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Dopaminergic modulation of dynamic emotion perception: 

By controlling for interindividual differences in baseline dopamine function we revealed effects of haloperidol on emotion recognition in healthy individuals and investigated potential mechanistic pathways via which dopamine may modulate emotion recognition. Our findings suggest that dopamine may influence emotion recognition via its effects on temporal processing, providing new directions for future research on typical and atypical emotion recognition.

Schuster, B., Sowden, S., Rybicki, A., Fraser, D., Press, C., Cook, J.L. (in press). Dopaminergic modulation of dynamic emotion perception. Journal of Neuroscience — preprint — data & code


New paper out now in eLife: Haloperidol comparably affects learning from social and non-social sources when they are the primary source of information but does not affect learning from (social or non-social) secondary sources, providing evidence in support of domain-general neurochemical mechanisms underpinning social learning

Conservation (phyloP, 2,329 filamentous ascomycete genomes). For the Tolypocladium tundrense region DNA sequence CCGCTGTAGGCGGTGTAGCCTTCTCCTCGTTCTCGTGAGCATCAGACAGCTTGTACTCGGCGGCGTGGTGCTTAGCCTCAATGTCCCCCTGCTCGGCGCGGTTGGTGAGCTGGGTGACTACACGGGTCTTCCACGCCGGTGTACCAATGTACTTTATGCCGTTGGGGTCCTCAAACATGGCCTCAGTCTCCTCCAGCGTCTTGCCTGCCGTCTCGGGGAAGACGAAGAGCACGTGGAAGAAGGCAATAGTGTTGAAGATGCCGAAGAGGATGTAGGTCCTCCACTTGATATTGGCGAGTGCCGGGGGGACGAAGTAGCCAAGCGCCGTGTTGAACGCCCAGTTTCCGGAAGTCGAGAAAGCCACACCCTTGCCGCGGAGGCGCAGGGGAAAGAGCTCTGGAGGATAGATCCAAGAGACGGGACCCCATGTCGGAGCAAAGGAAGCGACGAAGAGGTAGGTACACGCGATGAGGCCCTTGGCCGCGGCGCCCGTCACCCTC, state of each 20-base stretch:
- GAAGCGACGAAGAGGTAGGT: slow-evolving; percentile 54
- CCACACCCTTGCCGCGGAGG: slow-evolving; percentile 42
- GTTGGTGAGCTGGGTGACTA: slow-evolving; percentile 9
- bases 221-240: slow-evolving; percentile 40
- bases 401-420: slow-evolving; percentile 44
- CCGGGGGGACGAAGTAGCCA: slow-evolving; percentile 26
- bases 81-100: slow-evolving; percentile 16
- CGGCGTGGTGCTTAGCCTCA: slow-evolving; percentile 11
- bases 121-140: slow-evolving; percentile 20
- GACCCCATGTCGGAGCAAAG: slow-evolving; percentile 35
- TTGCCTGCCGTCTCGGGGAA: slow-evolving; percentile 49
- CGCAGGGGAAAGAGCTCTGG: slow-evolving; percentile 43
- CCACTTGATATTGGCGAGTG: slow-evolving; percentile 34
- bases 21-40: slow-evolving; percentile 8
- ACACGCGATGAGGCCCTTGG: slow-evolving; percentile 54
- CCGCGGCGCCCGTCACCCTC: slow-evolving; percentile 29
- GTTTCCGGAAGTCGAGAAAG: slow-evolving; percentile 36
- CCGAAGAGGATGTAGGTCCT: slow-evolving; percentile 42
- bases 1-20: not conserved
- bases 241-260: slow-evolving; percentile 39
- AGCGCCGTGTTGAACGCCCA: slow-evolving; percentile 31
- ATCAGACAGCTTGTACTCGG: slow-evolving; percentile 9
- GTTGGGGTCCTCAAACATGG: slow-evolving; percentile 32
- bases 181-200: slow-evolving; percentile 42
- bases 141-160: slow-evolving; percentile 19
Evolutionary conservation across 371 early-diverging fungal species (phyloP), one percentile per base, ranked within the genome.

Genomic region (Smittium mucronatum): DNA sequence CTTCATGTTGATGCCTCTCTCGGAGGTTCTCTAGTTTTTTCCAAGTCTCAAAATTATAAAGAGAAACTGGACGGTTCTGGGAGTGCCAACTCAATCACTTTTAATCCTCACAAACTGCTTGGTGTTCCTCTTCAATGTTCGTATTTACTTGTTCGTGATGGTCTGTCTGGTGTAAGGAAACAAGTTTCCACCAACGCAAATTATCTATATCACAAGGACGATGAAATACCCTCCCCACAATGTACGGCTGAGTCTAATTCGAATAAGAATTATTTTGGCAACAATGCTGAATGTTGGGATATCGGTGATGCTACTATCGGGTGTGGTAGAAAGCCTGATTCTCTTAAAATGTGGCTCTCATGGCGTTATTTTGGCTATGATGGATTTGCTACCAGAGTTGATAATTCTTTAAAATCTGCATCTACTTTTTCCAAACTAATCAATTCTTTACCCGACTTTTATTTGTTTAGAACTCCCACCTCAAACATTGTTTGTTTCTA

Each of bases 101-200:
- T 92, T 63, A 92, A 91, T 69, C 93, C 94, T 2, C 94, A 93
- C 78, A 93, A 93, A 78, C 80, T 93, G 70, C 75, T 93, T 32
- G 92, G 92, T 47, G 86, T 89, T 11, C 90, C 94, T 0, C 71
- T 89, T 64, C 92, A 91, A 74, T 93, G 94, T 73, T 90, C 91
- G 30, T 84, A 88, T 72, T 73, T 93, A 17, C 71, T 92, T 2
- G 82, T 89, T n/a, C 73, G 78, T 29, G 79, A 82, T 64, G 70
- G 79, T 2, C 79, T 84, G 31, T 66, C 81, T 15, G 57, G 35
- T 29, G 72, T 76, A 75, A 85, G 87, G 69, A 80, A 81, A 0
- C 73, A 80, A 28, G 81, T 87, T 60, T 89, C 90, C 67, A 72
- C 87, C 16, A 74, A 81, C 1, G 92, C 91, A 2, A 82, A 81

Rybicki, A., Schuster, B., Sowden, S., Cook, J. L. (2022). Dopaminergic challenge dissociates learning from primary versus secondary sources of information. eLife. 11:e74893 — preprint — link 
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How an understudied trait has skewed autism studies for decades

Great to see work on alexithymia from Lydia Hickman and Connor Keating mentioned in this article in Spectrum.

New paper on “Differences Between Autistic and Non-Autistic Adults in the Recognition of Anger from Facial Motion Remain after Controlling for Alexithymia”

Congratulations to the team, especially first author Connor Keating, on their new paper: https://pubmed.ncbi.nlm.nih.gov/34047905/ which was also mentioned in this article: https://www.spectrumnews.org/news/alexithymia-not-autism-may-drive-eye-gaze-patterns/

See here for a summary of the work: https://twitter.com/ConnorTKeating/status/1400119684557594626?s=20